Deflation refers to a time when prices of products are generally lower, and the value of money is higher. Deflation is of two types that is strategic deflation and circulation deflation. The causes of deflation are decreased consumer demand, a fall in production cost, an insufficient supply of money and fierce competition in the market. Deflation results in a deflation spiral, higher unemployment, increased debt rates and reduced investment.

FAQs on Deflation - Fall of Prices of Goods and Services

1. Is the difference between inflation and deflation?

Deflation is Defined as a situation in which the prices of goods fall over time. The cause of deflation is a decrease in public money circulation. It is also known as negative inflation. 

While inflation can be defined as a significant increase in the prices of goods and is caused when there is an increase in public money circulation. An imbalance between the supply and demand of money, modifications to the cost of manufacturing and distribution, or an increase in product taxes are all causes of inflation.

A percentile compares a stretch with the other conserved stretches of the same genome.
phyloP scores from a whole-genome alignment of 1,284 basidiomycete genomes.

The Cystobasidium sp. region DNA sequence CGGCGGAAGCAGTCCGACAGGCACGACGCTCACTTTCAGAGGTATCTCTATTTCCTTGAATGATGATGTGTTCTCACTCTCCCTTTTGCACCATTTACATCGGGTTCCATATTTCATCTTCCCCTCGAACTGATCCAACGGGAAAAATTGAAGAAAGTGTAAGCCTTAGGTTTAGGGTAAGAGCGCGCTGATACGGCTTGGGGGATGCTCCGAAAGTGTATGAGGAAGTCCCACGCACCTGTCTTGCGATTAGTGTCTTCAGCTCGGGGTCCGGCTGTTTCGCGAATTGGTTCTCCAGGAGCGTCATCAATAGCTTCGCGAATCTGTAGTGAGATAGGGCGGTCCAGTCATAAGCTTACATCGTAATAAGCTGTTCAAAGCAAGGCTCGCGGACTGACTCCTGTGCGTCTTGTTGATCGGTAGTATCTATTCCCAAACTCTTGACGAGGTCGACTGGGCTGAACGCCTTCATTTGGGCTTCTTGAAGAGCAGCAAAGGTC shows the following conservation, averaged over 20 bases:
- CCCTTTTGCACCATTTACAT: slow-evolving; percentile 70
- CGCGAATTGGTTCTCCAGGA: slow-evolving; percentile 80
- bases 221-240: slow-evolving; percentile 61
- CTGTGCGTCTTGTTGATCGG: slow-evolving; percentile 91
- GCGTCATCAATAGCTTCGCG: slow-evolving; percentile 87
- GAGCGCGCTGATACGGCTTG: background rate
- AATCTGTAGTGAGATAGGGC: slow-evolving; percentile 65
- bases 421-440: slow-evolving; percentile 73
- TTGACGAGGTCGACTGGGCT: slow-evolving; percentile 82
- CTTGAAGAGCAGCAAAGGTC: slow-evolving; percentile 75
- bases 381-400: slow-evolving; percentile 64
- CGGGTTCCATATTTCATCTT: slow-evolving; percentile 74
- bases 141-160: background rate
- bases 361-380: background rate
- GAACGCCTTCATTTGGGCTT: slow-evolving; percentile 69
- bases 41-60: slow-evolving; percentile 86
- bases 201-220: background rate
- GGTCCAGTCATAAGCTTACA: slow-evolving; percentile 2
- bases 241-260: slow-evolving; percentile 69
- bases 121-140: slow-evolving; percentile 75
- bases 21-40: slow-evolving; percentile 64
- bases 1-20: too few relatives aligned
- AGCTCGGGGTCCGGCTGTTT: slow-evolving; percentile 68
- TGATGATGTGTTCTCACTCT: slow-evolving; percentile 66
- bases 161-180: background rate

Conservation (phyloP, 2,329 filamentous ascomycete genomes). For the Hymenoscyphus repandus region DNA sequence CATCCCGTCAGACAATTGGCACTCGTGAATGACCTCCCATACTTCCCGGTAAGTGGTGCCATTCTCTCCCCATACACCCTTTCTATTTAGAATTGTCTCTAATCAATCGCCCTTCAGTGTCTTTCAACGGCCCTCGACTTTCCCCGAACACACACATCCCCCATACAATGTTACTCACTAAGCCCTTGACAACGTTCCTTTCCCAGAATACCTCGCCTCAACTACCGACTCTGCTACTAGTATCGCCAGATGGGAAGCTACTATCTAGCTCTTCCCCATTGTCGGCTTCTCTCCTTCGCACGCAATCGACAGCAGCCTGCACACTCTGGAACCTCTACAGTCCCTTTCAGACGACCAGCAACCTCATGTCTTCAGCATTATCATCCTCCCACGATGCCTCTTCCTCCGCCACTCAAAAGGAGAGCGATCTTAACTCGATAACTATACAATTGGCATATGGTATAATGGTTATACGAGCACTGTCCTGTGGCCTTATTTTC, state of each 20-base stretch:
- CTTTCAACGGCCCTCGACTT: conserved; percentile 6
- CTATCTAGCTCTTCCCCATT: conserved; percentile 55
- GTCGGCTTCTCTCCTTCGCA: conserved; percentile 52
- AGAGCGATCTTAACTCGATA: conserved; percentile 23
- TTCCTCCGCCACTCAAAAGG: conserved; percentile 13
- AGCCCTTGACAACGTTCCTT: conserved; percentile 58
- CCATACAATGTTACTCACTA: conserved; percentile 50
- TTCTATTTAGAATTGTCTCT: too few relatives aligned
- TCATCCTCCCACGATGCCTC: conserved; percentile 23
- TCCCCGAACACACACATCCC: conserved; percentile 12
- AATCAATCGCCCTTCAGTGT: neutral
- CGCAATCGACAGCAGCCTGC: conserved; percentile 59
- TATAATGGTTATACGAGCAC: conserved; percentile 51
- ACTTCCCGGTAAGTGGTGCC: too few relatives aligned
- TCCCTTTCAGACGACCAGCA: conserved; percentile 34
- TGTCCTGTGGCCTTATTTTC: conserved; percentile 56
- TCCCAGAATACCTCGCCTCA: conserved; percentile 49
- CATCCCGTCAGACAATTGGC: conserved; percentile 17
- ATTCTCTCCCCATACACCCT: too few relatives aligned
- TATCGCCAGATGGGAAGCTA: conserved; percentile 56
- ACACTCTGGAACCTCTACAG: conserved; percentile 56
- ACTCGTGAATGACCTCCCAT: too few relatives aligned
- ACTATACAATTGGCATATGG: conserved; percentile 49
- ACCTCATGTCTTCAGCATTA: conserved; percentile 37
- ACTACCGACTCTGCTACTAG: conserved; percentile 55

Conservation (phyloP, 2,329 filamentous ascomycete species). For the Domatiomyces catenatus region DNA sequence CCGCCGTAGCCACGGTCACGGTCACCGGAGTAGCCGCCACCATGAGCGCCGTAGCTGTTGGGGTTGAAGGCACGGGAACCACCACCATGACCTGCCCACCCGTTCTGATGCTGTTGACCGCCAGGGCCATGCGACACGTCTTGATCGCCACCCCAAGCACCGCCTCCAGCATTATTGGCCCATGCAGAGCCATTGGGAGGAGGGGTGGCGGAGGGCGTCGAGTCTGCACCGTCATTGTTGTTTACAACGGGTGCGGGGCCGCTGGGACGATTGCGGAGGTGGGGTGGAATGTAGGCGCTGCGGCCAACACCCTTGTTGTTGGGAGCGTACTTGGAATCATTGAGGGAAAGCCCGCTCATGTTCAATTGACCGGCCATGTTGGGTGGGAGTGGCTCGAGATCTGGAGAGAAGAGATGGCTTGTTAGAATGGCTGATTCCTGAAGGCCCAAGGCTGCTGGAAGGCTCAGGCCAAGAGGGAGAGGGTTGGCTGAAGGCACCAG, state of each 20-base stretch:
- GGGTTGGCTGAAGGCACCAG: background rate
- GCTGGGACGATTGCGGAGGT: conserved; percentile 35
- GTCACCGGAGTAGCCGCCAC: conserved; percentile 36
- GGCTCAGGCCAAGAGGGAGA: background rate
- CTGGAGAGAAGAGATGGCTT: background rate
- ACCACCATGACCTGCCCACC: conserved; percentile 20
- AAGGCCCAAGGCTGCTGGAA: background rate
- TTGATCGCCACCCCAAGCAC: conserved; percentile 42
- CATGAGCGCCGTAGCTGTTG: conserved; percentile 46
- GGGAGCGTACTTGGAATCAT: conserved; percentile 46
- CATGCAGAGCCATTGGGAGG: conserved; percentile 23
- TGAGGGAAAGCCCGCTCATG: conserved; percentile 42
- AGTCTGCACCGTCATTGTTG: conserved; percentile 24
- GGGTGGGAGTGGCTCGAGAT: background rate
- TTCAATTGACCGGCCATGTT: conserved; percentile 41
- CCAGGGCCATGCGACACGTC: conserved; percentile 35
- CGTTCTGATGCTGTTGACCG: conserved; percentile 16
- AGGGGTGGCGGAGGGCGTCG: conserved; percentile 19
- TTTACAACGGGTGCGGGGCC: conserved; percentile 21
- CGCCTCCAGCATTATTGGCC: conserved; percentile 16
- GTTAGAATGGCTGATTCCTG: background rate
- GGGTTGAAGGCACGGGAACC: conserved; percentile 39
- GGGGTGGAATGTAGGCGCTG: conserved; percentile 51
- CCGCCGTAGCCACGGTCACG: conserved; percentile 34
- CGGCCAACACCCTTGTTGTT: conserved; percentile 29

2. Explain the positive as well as the negative impact of deflation.

Since the prices of goods decrease, the accessibility of basic requirements goes up, this eventually leads to a higher standard of living of the people because they have an access to a variety of products, which is one positive impact of deflation.

Deflation harms a country and its economy since a company's or business's revenue will drop due to deflation. This results in a large number of layoffs of employees and rising unemployment rates. Which is the negative impact of deflation.

3. What are the measures to be taken during the time of deflation?

Deflation can be dealt with with the help of a few measures. Through a cheap money policy, the central bank can raise the reserves of commercial banks to control deflation. By purchasing assets and lowering the interest rate, they can achieve this. Government can also fight deflation through an increase in public spending and a decrease in taxation. By using this measure national income, employment, output, and prices tend to increase. Increased public spending deflation boosts demand for products and services.